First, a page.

It seems to me like the third option is the best one for us Christians. If so, there is a reason God allows some bad thing to happen, even if he doesn’t cause it directly. Indeed, Satan may have caused it. But God created Satan and allows him some measure of freedom to operate. Right? Does God have a good reason to do so? Or are God’s hands tied?

My point is, the difference between God’s allowing and God’s causing isn’t nearly so great as many think.

Besides, what about, as one example, Paul’s discussion of the “thorn in his flesh” from 1 Corinthians 12? Paul describes the thorn as both a “messenger from Satan” and something that “was given” him (divine passive) by God—in order to benefit Paul in some way. Paul sees that when it comes to evil and suffering, it’s not either/or, but both/and. God is someone who constantly redeems evil. If he could do it with the cross of his Son, he can do it with all lesser forms of evil in our world.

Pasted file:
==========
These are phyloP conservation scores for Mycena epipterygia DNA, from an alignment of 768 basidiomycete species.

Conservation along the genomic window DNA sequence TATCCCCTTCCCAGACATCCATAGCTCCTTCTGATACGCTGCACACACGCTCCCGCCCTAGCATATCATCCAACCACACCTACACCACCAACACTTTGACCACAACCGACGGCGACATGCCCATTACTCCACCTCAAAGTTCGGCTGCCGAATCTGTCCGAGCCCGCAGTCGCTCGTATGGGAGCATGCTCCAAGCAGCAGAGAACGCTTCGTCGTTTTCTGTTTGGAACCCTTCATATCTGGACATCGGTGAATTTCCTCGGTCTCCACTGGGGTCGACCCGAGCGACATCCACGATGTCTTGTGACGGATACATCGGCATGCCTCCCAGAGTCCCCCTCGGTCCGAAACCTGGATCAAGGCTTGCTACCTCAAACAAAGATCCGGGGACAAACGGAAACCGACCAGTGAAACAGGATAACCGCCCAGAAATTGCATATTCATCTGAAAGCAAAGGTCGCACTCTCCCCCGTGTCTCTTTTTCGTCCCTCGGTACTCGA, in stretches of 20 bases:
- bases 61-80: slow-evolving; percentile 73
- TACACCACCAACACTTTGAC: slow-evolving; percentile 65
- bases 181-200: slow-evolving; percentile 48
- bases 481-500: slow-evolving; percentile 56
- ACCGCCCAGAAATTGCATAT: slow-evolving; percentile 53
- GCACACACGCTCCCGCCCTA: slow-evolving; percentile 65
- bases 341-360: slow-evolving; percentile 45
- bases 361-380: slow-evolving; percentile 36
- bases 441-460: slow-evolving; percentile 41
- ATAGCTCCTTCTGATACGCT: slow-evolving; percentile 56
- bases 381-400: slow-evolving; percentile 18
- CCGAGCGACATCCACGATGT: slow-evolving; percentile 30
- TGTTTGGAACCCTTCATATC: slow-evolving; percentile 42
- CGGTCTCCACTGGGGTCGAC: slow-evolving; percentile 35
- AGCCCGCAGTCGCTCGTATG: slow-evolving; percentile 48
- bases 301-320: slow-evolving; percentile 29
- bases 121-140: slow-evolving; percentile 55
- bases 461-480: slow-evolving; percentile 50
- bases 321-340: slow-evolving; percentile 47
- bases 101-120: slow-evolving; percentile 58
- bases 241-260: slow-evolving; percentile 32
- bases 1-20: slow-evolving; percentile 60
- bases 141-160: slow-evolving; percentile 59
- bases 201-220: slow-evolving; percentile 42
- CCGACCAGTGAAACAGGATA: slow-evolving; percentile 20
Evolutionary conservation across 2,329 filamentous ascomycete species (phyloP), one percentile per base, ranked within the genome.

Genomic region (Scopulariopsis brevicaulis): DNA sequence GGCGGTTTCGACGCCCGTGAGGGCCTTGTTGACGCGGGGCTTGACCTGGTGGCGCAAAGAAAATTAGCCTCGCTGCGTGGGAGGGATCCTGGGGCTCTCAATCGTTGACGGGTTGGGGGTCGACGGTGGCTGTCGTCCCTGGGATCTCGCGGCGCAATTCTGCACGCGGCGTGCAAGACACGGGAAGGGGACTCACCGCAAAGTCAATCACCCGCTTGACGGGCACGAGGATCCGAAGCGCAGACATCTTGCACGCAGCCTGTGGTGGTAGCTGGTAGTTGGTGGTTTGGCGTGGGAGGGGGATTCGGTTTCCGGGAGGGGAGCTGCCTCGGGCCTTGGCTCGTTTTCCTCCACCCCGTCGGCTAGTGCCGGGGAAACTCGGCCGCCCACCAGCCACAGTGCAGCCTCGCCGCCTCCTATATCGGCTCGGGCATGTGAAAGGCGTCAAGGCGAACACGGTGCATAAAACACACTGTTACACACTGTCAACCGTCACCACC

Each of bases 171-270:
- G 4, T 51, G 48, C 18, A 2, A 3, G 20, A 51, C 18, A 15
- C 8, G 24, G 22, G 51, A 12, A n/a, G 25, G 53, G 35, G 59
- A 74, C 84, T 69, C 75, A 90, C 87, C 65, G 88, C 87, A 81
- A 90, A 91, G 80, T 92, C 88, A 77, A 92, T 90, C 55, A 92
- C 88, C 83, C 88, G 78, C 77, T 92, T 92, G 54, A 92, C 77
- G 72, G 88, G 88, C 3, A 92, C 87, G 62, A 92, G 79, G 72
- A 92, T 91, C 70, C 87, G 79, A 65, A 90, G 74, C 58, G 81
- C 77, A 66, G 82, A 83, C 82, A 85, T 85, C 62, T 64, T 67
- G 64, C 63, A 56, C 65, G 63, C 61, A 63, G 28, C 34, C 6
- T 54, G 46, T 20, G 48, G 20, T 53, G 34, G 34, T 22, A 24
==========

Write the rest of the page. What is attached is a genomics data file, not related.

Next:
Christ’s sacrifice on the cross is both “pleasing” and “necessary”

March 24, 2016

Jason Micheli, a United Methodist pastor and blogger with whom I’ve disagreed vigorously over the years on a number of issues, guest-blogged over at Scot McKnight’s blog today on atonement theology. He sees irreconcilable tension between those (many) parts of the Old Testament in which God delights in Israel’s temple sacrifices and those parts, such as Psalm 51 and prophets like Amos, in which he disdains them.

He sees a conflict, for example, between Psalm 50 (pro-sacrifice) and Psalm 51 (anti-sacrifice: “For you will not delight in sacrifice, or I would give it; you will not be pleased with a burnt offering. The sacrifices of God are a broken spirit; a broken and contrite heart, O God, you will not despise.”)—as if he doesn’t notice that Psalm 51 itself ends on a pro-sacrifice note: “Do good to Zion in your good pleasure; build up the walls of Jerusalem; then will you delight in right sacrifices, in burnt offerings and whole burnt offerings; then bulls will be offered on your altar.”